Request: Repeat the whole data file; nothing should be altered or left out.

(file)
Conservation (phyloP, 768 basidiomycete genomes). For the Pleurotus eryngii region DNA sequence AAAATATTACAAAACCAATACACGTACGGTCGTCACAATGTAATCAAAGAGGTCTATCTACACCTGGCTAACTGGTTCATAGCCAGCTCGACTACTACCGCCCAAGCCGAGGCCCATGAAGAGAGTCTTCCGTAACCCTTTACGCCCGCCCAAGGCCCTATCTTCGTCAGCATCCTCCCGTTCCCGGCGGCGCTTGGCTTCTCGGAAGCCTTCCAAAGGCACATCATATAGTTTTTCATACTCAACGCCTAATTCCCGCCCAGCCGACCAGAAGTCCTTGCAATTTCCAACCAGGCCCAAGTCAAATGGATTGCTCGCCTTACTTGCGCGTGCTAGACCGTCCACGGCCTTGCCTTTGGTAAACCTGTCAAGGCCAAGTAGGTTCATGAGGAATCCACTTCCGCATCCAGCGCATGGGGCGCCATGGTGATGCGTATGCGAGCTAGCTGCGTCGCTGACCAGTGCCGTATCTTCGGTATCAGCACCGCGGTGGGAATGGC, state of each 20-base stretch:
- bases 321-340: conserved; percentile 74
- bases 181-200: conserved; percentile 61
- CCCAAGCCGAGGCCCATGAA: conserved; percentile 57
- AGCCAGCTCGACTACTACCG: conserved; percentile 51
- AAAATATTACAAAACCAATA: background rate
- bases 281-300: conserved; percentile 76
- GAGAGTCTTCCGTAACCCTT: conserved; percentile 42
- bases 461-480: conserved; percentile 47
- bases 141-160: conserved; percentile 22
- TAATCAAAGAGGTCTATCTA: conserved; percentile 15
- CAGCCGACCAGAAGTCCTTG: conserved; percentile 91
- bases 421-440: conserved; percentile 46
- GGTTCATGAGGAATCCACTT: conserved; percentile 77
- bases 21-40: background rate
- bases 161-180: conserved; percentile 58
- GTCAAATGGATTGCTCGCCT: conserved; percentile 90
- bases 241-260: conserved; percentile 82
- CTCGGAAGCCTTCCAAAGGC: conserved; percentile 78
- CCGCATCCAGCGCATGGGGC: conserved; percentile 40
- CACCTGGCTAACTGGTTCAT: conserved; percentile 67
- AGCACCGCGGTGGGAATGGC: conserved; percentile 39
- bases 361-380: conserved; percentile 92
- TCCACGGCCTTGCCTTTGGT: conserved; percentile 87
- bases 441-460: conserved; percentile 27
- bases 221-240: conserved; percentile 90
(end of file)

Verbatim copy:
Conservation (phyloP, 768 basidiomycete genomes). For the Pleurotus eryngii region DNA sequence AAAATATTACAAAACCAATACACGTACGGTCGTCACAATGTAATCAAAGAGGTCTATCTACACCTGGCTAACTGGTTCATAGCCAGCTCGACTACTACCGCCCAAGCCGAGGCCCATGAAGAGAGTCTTCCGTAACCCTTTACGCCCGCCCAAGGCCCTATCTTCGTCAGCATCCTCCCGTTCCCGGCGGCGCTTGGCTTCTCGGAAGCCTTCCAAAGGCACATCATATAGTTTTTCATACTCAACGCCTAATTCCCGCCCAGCCGACCAGAAGTCCTTGCAATTTCCAACCAGGCCCAAGTCAAATGGATTGCTCGCCTTACTTGCGCGTGCTAGACCGTCCACGGCCTTGCCTTTGGTAAACCTGTCAAGGCCAAGTAGGTTCATGAGGAATCCACTTCCGCATCCAGCGCATGGGGCGCCATGGTGATGCGTATGCGAGCTAGCTGCGTCGCTGACCAGTGCCGTATCTTCGGTATCAGCACCGCGGTGGGAATGGC, state of each 20-base stretch:
- bases 321-340: conserved; percentile 74
- bases 181-200: conserved; percentile 61
- CCCAAGCCGAGGCCCATGAA: conserved; percentile 57
- AGCCAGCTCGACTACTACCG: conserved; percentile 51
- AAAATATTACAAAACCAATA: background rate
- bases 281-300: conserved; percentile 76
- GAGAGTCTTCCGTAACCCTT: conserved; percentile 42
- bases 461-480: conserved; percentile 47
- bases 141-160: conserved; percentile 22
- TAATCAAAGAGGTCTATCTA: conserved; percentile 15
- CAGCCGACCAGAAGTCCTTG: conserved; percentile 91
- bases 421-440: conserved; percentile 46
- GGTTCATGAGGAATCCACTT: conserved; percentile 77
- bases 21-40: background rate
- bases 161-180: conserved; percentile 58
- GTCAAATGGATTGCTCGCCT: conserved; percentile 90
- bases 241-260: conserved; percentile 82
- CTCGGAAGCCTTCCAAAGGC: conserved; percentile 78
- CCGCATCCAGCGCATGGGGC: conserved; percentile 40
- CACCTGGCTAACTGGTTCAT: conserved; percentile 67
- AGCACCGCGGTGGGAATGGC: conserved; percentile 39
- bases 361-380: conserved; percentile 92
- TCCACGGCCTTGCCTTTGGT: conserved; percentile 87
- bases 441-460: conserved; percentile 27
- bases 221-240: conserved; percentile 90